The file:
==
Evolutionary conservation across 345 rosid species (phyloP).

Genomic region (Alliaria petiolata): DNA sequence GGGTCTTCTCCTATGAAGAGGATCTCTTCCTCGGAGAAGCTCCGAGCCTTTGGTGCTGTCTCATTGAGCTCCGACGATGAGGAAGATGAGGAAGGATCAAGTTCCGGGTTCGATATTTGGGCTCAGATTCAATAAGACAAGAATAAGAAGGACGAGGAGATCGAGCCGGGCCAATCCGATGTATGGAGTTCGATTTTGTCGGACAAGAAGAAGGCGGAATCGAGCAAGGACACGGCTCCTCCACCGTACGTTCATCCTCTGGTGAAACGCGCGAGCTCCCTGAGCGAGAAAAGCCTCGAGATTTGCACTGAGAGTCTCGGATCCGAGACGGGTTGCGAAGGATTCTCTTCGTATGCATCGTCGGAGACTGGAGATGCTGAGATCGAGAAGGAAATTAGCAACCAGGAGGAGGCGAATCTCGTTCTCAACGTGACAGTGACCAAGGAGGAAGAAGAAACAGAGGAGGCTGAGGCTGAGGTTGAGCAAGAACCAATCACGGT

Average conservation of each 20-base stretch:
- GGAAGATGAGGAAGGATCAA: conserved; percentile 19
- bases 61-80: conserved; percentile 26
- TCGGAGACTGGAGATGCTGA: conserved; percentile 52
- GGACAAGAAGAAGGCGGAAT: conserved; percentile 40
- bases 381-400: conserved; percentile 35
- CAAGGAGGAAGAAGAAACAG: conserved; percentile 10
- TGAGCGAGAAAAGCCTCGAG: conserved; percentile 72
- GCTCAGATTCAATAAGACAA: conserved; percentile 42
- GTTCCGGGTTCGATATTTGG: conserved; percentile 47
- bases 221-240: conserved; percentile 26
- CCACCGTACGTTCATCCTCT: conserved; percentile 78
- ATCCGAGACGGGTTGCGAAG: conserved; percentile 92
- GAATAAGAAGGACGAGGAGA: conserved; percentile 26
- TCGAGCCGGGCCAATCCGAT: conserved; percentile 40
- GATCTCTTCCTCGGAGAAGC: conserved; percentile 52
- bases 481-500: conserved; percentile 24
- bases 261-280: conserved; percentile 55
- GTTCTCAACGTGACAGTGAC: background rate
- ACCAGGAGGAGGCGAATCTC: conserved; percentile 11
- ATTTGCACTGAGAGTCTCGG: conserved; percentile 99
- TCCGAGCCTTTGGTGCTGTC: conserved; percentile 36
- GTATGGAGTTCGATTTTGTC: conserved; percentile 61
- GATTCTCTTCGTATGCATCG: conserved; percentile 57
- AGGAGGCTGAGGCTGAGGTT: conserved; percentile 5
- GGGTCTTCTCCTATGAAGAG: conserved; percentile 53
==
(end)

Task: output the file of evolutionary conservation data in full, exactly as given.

Evolutionary conservation across 345 rosid species (phyloP).

Genomic region (Alliaria petiolata): DNA sequence GGGTCTTCTCCTATGAAGAGGATCTCTTCCTCGGAGAAGCTCCGAGCCTTTGGTGCTGTCTCATTGAGCTCCGACGATGAGGAAGATGAGGAAGGATCAAGTTCCGGGTTCGATATTTGGGCTCAGATTCAATAAGACAAGAATAAGAAGGACGAGGAGATCGAGCCGGGCCAATCCGATGTATGGAGTTCGATTTTGTCGGACAAGAAGAAGGCGGAATCGAGCAAGGACACGGCTCCTCCACCGTACGTTCATCCTCTGGTGAAACGCGCGAGCTCCCTGAGCGAGAAAAGCCTCGAGATTTGCACTGAGAGTCTCGGATCCGAGACGGGTTGCGAAGGATTCTCTTCGTATGCATCGTCGGAGACTGGAGATGCTGAGATCGAGAAGGAAATTAGCAACCAGGAGGAGGCGAATCTCGTTCTCAACGTGACAGTGACCAAGGAGGAAGAAGAAACAGAGGAGGCTGAGGCTGAGGTTGAGCAAGAACCAATCACGGT

Average conservation of each 20-base stretch:
- GGAAGATGAGGAAGGATCAA: conserved; percentile 19
- bases 61-80: conserved; percentile 26
- TCGGAGACTGGAGATGCTGA: conserved; percentile 52
- GGACAAGAAGAAGGCGGAAT: conserved; percentile 40
- bases 381-400: conserved; percentile 35
- CAAGGAGGAAGAAGAAACAG: conserved; percentile 10
- TGAGCGAGAAAAGCCTCGAG: conserved; percentile 72
- GCTCAGATTCAATAAGACAA: conserved; percentile 42
- GTTCCGGGTTCGATATTTGG: conserved; percentile 47
- bases 221-240: conserved; percentile 26
- CCACCGTACGTTCATCCTCT: conserved; percentile 78
- ATCCGAGACGGGTTGCGAAG: conserved; percentile 92
- GAATAAGAAGGACGAGGAGA: conserved; percentile 26
- TCGAGCCGGGCCAATCCGAT: conserved; percentile 40
- GATCTCTTCCTCGGAGAAGC: conserved; percentile 52
- bases 481-500: conserved; percentile 24
- bases 261-280: conserved; percentile 55
- GTTCTCAACGTGACAGTGAC: background rate
- ACCAGGAGGAGGCGAATCTC: conserved; percentile 11
- ATTTGCACTGAGAGTCTCGG: conserved; percentile 99
- TCCGAGCCTTTGGTGCTGTC: conserved; percentile 36
- GTATGGAGTTCGATTTTGTC: conserved; percentile 61
- GATTCTCTTCGTATGCATCG: conserved; percentile 57
- AGGAGGCTGAGGCTGAGGTT: conserved; percentile 5
- GGGTCTTCTCCTATGAAGAG: conserved; percentile 53